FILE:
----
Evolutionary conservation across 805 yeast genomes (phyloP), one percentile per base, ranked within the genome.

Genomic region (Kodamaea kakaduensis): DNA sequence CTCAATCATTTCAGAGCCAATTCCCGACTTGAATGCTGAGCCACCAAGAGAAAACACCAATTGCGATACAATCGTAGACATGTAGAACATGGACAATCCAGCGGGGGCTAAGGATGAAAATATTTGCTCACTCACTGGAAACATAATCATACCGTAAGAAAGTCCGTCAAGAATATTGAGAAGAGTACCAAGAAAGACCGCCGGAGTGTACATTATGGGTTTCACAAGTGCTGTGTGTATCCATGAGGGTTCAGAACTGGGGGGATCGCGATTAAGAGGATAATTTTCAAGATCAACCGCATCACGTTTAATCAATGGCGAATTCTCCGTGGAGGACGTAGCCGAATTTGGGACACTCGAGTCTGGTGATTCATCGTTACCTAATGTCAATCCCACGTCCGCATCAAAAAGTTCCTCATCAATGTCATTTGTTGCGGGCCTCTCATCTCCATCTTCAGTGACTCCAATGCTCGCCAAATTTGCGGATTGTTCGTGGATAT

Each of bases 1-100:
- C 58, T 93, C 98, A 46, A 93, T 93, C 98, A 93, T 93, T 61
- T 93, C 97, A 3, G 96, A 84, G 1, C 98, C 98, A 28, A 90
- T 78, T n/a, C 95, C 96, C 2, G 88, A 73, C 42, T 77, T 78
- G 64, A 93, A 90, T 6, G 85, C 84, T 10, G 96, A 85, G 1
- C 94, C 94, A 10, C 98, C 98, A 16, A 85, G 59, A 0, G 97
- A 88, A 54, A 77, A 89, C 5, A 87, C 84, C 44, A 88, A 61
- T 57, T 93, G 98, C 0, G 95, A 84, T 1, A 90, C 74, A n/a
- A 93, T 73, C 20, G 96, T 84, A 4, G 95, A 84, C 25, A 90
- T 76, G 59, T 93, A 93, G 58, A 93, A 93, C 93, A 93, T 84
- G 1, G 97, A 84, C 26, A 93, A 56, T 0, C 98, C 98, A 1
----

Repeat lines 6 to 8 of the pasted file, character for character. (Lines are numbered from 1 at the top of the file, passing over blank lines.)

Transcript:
- T 78, T n/a, C 95, C 96, C 2, G 88, A 73, C 42, T 77, T 78
- G 64, A 93, A 90, T 6, G 85, C 84, T 10, G 96, A 85, G 1
- C 94, C 94, A 10, C 98, C 98, A 16, A 85, G 59, A 0, G 97